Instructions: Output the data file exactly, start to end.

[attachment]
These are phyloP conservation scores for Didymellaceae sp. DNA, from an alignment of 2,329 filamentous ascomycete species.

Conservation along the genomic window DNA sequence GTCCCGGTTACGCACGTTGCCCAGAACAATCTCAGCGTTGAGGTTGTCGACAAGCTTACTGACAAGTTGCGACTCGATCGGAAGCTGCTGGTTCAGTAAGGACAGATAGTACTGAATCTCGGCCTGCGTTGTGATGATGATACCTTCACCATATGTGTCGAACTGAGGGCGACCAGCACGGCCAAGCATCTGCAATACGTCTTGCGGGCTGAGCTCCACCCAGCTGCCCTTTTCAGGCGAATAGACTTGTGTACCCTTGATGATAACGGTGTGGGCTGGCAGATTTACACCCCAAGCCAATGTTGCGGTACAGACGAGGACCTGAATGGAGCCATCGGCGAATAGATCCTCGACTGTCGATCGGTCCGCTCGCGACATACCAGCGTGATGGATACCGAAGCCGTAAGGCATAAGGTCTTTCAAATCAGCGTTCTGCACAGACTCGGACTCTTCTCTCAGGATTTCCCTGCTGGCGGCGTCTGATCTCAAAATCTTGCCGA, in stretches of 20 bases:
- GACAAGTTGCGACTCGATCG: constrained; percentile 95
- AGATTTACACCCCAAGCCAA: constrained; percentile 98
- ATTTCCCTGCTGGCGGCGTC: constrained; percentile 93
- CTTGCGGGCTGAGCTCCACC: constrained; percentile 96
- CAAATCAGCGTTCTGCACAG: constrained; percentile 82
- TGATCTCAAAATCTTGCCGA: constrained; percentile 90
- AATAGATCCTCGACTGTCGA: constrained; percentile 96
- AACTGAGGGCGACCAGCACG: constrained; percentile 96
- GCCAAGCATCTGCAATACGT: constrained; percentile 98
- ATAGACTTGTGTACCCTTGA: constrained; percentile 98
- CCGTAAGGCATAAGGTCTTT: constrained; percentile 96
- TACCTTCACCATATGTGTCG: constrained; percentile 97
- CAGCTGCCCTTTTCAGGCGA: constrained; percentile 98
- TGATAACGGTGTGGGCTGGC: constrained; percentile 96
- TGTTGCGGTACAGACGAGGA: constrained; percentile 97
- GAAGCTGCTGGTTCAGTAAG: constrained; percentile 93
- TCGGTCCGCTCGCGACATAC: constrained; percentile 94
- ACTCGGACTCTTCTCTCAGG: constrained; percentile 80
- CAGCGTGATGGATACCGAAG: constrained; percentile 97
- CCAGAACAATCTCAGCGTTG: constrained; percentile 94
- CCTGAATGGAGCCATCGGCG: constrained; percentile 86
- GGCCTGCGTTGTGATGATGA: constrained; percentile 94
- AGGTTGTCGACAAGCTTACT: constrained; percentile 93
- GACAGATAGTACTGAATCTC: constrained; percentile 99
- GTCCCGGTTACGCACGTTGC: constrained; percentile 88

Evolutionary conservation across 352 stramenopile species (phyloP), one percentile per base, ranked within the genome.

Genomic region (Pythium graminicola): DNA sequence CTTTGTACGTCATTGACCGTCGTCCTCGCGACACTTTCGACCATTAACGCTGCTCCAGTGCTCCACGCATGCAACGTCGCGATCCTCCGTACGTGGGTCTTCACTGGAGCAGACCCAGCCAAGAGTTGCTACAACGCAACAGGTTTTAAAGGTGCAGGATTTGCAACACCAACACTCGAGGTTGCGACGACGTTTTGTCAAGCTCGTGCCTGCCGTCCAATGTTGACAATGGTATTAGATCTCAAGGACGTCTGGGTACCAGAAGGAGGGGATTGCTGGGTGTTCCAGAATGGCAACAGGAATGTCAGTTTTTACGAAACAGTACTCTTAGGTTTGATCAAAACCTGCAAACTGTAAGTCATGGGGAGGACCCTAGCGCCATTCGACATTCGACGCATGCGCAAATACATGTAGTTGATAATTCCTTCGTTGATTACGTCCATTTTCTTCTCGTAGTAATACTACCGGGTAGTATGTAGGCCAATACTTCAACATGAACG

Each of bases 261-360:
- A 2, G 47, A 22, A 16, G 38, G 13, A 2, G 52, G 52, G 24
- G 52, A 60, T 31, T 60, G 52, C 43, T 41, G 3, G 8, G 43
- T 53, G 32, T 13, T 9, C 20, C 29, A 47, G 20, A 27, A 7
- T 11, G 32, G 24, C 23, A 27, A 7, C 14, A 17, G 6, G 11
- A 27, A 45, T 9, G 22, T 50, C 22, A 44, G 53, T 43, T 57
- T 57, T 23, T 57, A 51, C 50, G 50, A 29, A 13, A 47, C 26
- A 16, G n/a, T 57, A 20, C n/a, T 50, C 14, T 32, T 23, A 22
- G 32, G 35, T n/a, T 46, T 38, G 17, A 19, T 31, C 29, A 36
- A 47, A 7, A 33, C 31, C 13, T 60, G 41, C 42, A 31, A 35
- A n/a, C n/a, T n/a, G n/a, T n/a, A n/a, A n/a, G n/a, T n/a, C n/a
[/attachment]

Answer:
These are phyloP conservation scores for Didymellaceae sp. DNA, from an alignment of 2,329 filamentous ascomycete species.

Conservation along the genomic window DNA sequence GTCCCGGTTACGCACGTTGCCCAGAACAATCTCAGCGTTGAGGTTGTCGACAAGCTTACTGACAAGTTGCGACTCGATCGGAAGCTGCTGGTTCAGTAAGGACAGATAGTACTGAATCTCGGCCTGCGTTGTGATGATGATACCTTCACCATATGTGTCGAACTGAGGGCGACCAGCACGGCCAAGCATCTGCAATACGTCTTGCGGGCTGAGCTCCACCCAGCTGCCCTTTTCAGGCGAATAGACTTGTGTACCCTTGATGATAACGGTGTGGGCTGGCAGATTTACACCCCAAGCCAATGTTGCGGTACAGACGAGGACCTGAATGGAGCCATCGGCGAATAGATCCTCGACTGTCGATCGGTCCGCTCGCGACATACCAGCGTGATGGATACCGAAGCCGTAAGGCATAAGGTCTTTCAAATCAGCGTTCTGCACAGACTCGGACTCTTCTCTCAGGATTTCCCTGCTGGCGGCGTCTGATCTCAAAATCTTGCCGA, in stretches of 20 bases:
- GACAAGTTGCGACTCGATCG: constrained; percentile 95
- AGATTTACACCCCAAGCCAA: constrained; percentile 98
- ATTTCCCTGCTGGCGGCGTC: constrained; percentile 93
- CTTGCGGGCTGAGCTCCACC: constrained; percentile 96
- CAAATCAGCGTTCTGCACAG: constrained; percentile 82
- TGATCTCAAAATCTTGCCGA: constrained; percentile 90
- AATAGATCCTCGACTGTCGA: constrained; percentile 96
- AACTGAGGGCGACCAGCACG: constrained; percentile 96
- GCCAAGCATCTGCAATACGT: constrained; percentile 98
- ATAGACTTGTGTACCCTTGA: constrained; percentile 98
- CCGTAAGGCATAAGGTCTTT: constrained; percentile 96
- TACCTTCACCATATGTGTCG: constrained; percentile 97
- CAGCTGCCCTTTTCAGGCGA: constrained; percentile 98
- TGATAACGGTGTGGGCTGGC: constrained; percentile 96
- TGTTGCGGTACAGACGAGGA: constrained; percentile 97
- GAAGCTGCTGGTTCAGTAAG: constrained; percentile 93
- TCGGTCCGCTCGCGACATAC: constrained; percentile 94
- ACTCGGACTCTTCTCTCAGG: constrained; percentile 80
- CAGCGTGATGGATACCGAAG: constrained; percentile 97
- CCAGAACAATCTCAGCGTTG: constrained; percentile 94
- CCTGAATGGAGCCATCGGCG: constrained; percentile 86
- GGCCTGCGTTGTGATGATGA: constrained; percentile 94
- AGGTTGTCGACAAGCTTACT: constrained; percentile 93
- GACAGATAGTACTGAATCTC: constrained; percentile 99
- GTCCCGGTTACGCACGTTGC: constrained; percentile 88

Evolutionary conservation across 352 stramenopile species (phyloP), one percentile per base, ranked within the genome.

Genomic region (Pythium graminicola): DNA sequence CTTTGTACGTCATTGACCGTCGTCCTCGCGACACTTTCGACCATTAACGCTGCTCCAGTGCTCCACGCATGCAACGTCGCGATCCTCCGTACGTGGGTCTTCACTGGAGCAGACCCAGCCAAGAGTTGCTACAACGCAACAGGTTTTAAAGGTGCAGGATTTGCAACACCAACACTCGAGGTTGCGACGACGTTTTGTCAAGCTCGTGCCTGCCGTCCAATGTTGACAATGGTATTAGATCTCAAGGACGTCTGGGTACCAGAAGGAGGGGATTGCTGGGTGTTCCAGAATGGCAACAGGAATGTCAGTTTTTACGAAACAGTACTCTTAGGTTTGATCAAAACCTGCAAACTGTAAGTCATGGGGAGGACCCTAGCGCCATTCGACATTCGACGCATGCGCAAATACATGTAGTTGATAATTCCTTCGTTGATTACGTCCATTTTCTTCTCGTAGTAATACTACCGGGTAGTATGTAGGCCAATACTTCAACATGAACG

Each of bases 261-360:
- A 2, G 47, A 22, A 16, G 38, G 13, A 2, G 52, G 52, G 24
- G 52, A 60, T 31, T 60, G 52, C 43, T 41, G 3, G 8, G 43
- T 53, G 32, T 13, T 9, C 20, C 29, A 47, G 20, A 27, A 7
- T 11, G 32, G 24, C 23, A 27, A 7, C 14, A 17, G 6, G 11
- A 27, A 45, T 9, G 22, T 50, C 22, A 44, G 53, T 43, T 57
- T 57, T 23, T 57, A 51, C 50, G 50, A 29, A 13, A 47, C 26
- A 16, G n/a, T 57, A 20, C n/a, T 50, C 14, T 32, T 23, A 22
- G 32, G 35, T n/a, T 46, T 38, G 17, A 19, T 31, C 29, A 36
- A 47, A 7, A 33, C 31, C 13, T 60, G 41, C 42, A 31, A 35
- A n/a, C n/a, T n/a, G n/a, T n/a, A n/a, A n/a, G n/a, T n/a, C n/a